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2/43rd Battalion (Australia)

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For other uses, see 43rd Battalion (Australia).
2/43rd Battalion
Soldiers during a jungle patrol
Soldiers from the 2/43rd Battalion patrolling on Labuan, June 1945
Active 1940–46
Country Australia
Branch Australian Army
Type Infantry
Size ~ 800–900 personnel[Note 1]
Part of 24th Brigade, 9th Division
Motto(s) Nil desperandum[2]

World War II

Unit Colour Patch
A multi-toned circular organisational symbol
(1942–46) A multi-toned 'T' shaped organisational symbol

The 2/43rd Battalion was an infantry battalion of the Australian Army. Raised in July 1940 in South Australia as part of the 24th Brigade, the battalion was initially part of the 8th Division, until the 24th Brigade was re-allocated to the 9th Division in late 1940. It was with this formation that the 2/43rd saw service in the Middle East in 1941–42, taking part in the fighting at Tobruk and in the First and Second Battles of El Alamein. It also undertook garrison duties in Syria, before returning to Australia early in 1943 to fight against the Japanese in the Pacific.

In 1943–44, after re-organisation and training to prepare for jungle warfare, the 2/43rd fought in New Guinea, as part of operations to capture Lae and secure the Huon Peninsula. After returning to Australia in early 1944, a long period of training followed on the Atherton Tablelands in Queensland, before the battalion undertook its final campaign of the war, taking part in Allied operations to re-take Borneo from the Japanese in June 1945. Following the end of the war, the battalion was disbanded in February 1946. One member of the battalion, Private Tom Starcevich, was awarded the Victoria Cross.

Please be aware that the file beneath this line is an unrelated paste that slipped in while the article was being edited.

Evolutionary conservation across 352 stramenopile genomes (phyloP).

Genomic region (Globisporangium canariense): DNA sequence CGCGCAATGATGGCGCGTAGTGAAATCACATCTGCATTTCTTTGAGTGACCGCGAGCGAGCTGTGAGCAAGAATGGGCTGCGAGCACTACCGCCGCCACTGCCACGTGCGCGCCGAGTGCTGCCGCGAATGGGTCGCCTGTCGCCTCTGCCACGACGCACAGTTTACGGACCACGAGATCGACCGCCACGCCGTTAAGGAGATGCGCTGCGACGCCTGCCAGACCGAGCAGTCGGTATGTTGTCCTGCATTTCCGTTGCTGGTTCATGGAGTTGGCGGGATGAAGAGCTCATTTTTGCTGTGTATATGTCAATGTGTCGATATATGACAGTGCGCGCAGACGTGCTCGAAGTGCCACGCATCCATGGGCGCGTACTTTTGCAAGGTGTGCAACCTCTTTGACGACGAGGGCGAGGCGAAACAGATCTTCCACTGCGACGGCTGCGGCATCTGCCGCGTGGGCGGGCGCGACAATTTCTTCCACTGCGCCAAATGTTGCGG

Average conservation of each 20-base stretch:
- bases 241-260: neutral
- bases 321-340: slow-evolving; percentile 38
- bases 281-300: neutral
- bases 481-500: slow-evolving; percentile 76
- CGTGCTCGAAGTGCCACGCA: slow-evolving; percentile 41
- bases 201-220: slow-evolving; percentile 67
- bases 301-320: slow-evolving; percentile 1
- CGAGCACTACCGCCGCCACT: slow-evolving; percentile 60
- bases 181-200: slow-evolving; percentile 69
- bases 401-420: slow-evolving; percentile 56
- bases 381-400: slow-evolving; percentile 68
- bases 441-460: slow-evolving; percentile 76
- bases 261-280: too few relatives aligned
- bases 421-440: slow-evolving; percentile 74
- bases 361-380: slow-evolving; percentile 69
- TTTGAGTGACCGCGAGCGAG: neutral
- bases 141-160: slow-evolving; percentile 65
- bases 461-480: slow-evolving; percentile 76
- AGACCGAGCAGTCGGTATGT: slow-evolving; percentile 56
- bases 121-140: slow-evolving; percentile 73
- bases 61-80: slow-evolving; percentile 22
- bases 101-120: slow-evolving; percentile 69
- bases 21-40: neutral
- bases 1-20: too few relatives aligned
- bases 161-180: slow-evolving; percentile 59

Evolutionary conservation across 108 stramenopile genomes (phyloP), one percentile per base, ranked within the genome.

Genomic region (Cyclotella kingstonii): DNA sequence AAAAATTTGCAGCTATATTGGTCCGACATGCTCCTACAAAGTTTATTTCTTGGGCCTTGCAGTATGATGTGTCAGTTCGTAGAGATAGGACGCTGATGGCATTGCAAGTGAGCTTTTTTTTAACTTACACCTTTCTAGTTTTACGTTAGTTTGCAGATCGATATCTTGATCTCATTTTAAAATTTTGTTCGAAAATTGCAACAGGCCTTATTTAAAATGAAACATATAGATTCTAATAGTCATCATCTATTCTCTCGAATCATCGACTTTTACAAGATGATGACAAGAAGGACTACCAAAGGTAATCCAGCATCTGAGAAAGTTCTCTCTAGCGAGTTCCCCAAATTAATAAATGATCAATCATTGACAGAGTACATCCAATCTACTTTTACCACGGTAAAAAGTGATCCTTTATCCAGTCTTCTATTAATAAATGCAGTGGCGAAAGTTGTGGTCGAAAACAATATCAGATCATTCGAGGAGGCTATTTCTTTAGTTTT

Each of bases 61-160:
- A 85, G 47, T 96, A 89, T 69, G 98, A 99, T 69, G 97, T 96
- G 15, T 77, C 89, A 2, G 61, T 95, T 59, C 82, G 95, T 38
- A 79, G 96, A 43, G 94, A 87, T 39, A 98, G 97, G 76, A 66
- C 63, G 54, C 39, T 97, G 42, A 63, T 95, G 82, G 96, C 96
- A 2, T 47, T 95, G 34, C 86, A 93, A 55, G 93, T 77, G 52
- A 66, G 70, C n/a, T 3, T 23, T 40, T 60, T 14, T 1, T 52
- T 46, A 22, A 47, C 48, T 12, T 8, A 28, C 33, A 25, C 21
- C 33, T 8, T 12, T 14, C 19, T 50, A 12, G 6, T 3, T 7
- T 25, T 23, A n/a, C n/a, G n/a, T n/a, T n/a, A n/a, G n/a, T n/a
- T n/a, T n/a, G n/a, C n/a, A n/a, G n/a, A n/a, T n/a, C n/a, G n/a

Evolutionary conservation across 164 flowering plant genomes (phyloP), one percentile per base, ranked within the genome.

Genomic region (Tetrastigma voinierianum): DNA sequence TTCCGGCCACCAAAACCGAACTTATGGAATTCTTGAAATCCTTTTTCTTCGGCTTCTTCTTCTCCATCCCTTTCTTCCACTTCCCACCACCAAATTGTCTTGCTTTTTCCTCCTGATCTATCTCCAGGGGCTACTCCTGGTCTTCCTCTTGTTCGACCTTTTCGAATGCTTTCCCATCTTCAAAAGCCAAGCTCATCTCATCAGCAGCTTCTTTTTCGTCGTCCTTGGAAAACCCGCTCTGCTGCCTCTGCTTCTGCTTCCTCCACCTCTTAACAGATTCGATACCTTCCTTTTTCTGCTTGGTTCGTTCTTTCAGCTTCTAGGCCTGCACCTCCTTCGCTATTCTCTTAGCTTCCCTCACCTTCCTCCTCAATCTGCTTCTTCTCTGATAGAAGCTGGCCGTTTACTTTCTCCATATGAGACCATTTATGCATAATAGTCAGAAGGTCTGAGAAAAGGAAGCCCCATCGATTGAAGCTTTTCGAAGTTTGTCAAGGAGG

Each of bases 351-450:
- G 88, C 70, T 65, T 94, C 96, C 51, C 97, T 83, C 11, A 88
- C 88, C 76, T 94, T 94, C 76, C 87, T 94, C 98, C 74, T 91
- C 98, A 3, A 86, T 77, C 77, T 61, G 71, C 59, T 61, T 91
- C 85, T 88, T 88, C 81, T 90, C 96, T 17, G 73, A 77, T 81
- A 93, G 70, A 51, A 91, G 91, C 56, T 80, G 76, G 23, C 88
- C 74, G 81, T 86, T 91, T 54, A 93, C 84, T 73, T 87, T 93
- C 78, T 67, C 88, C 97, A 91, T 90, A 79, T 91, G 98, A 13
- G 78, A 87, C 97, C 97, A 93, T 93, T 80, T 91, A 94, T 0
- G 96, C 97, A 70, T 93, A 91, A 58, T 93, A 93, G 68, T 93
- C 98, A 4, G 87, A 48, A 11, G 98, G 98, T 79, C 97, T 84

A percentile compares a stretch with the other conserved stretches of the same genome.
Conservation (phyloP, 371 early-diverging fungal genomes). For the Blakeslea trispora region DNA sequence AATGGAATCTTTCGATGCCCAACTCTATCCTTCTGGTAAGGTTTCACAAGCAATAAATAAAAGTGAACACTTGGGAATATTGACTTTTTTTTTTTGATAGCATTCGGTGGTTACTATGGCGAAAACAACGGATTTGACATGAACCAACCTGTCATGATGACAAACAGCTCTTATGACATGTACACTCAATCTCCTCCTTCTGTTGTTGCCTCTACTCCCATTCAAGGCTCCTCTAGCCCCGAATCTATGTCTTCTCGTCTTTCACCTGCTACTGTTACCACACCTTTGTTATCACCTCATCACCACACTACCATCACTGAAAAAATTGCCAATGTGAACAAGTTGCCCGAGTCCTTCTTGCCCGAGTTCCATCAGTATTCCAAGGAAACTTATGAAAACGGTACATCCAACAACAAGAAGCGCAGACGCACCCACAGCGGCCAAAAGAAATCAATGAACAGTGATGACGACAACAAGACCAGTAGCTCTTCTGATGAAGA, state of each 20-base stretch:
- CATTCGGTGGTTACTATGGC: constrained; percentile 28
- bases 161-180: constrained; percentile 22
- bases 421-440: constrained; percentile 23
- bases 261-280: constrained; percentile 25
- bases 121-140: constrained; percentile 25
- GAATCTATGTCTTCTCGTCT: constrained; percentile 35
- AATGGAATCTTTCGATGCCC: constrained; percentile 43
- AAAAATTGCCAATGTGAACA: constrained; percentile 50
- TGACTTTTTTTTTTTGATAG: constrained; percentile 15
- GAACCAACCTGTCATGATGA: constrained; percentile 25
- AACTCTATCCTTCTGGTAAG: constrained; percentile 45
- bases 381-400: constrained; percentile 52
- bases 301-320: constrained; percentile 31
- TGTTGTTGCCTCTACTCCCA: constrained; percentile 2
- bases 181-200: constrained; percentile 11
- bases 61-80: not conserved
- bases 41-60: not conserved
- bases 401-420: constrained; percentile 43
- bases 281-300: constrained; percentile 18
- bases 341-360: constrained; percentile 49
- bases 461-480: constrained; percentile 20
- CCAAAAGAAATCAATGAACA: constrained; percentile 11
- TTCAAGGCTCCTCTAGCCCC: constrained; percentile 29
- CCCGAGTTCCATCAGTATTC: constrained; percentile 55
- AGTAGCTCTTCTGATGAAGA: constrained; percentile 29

Formation and training[edit]

The 2/43rd Battalion[Note 2] was raised at Woodside, South Australia, on 17 July 1940 from Second Australian Imperial Force (2nd AIF) volunteers. It was one of three infantry battalions assigned to the 24th Brigade[4] – the other two being the 2/25th and 2/28th Battalions – which was initially assigned to the 8th Division.[5] Like other Australian infantry battalions of the time, the 2/43rd had an authorised strength of around 900 personnel,[6] and was organised into four rifle companies – designated 'A' through to 'D' – each consisting of three platoons; these were supported by a battalion headquarters and a headquarters company with six specialist platoons: signals, pioneer, anti-aircraft, transport, carriers and mortars.[7][8]

Upon formation, the 2/15th was placed under the command of Lieutenant Colonel William Crellin, an Australian Staff Corps officer and Duntroon graduate of the Permanent Military Forces who arrived on promotion from major,[4] having previously served in World War I with the 14th Battalion.[9] The colours initially chosen for the battalion's Unit Colour Patch (UCP) were chocolate and dark blue in an oval shape, inside a circle of grey.[10] These were the same as those of the 43rd Battalion, a South Australian unit that was part of the First Australian Imperial Force during World War I. That unit had been re-raised in South Australia in 1921 as a Militia formation, eventually adopting the designation of the Hindmarsh Regiment.[11] The 2/43rd's Unit Colour Patch was later changed, following the unit's involvement in the fighting at Tobruk, when it adopted a 'T'-shaped UCP consisting of red and white.[12][13]